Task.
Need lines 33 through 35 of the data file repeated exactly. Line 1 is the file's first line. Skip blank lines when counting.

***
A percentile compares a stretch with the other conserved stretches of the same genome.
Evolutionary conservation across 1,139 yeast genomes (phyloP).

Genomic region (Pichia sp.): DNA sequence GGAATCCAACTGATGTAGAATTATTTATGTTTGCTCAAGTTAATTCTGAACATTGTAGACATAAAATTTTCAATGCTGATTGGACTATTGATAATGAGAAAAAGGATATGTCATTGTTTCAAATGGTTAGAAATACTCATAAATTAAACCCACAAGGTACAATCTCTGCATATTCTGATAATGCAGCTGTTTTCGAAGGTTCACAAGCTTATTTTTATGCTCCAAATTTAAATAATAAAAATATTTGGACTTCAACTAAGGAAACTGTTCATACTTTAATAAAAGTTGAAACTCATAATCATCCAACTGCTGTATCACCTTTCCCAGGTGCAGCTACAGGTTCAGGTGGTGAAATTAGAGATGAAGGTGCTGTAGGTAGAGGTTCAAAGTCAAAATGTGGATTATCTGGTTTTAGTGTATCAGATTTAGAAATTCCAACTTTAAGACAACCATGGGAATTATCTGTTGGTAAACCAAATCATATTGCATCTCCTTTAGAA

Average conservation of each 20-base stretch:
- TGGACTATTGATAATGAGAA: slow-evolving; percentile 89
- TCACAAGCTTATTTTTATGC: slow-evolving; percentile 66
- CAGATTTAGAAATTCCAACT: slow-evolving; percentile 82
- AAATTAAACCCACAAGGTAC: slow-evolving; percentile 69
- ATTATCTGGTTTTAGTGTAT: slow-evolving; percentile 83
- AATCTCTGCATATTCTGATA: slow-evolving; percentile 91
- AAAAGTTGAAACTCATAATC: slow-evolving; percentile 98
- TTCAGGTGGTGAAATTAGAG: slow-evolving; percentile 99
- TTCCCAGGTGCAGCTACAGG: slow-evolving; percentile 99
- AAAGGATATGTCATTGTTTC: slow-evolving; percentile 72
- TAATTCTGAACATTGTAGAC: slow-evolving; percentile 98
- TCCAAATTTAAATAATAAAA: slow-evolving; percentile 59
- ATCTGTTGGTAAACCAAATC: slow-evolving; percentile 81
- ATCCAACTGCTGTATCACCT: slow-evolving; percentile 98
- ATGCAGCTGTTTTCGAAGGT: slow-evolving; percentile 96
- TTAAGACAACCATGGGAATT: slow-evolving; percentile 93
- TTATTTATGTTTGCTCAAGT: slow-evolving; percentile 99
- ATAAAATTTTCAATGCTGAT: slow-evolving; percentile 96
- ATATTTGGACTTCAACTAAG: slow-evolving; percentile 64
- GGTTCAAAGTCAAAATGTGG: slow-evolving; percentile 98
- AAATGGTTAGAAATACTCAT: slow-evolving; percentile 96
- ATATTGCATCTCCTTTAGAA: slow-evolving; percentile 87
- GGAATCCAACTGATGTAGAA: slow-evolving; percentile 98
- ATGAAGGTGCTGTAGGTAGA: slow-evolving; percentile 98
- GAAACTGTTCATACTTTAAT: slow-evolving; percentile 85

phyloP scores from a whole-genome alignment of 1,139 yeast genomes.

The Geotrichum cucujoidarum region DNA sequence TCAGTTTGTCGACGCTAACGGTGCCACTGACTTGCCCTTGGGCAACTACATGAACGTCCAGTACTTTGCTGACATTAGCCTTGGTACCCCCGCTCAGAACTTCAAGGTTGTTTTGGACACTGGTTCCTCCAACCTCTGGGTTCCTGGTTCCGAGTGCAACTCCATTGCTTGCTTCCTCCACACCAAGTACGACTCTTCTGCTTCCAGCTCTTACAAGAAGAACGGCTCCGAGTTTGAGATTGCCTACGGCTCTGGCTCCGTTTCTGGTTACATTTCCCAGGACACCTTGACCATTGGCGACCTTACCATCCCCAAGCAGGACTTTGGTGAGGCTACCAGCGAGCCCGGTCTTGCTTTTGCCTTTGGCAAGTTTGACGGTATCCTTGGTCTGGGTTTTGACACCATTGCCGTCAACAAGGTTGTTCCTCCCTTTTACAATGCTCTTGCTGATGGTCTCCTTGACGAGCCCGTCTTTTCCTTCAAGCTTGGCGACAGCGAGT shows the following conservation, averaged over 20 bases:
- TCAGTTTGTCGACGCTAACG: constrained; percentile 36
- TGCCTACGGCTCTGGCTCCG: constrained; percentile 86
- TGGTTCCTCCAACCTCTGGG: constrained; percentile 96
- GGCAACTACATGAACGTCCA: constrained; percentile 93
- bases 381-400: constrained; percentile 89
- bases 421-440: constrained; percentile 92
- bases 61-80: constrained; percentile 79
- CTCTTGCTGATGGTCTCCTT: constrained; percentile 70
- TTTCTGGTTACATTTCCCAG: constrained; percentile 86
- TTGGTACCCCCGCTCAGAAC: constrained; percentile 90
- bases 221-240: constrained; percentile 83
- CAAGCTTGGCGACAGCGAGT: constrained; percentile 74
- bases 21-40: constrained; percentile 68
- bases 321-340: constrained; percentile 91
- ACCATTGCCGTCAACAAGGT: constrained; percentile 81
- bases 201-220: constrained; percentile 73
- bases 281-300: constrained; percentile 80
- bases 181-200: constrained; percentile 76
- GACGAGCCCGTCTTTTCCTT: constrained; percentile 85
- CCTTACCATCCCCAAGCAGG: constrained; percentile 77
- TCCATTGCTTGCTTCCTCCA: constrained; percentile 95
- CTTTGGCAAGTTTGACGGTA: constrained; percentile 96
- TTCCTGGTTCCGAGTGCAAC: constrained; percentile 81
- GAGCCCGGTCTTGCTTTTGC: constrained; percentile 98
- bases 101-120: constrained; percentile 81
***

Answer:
- TGCCTACGGCTCTGGCTCCG: constrained; percentile 86
- TGGTTCCTCCAACCTCTGGG: constrained; percentile 96
- GGCAACTACATGAACGTCCA: constrained; percentile 93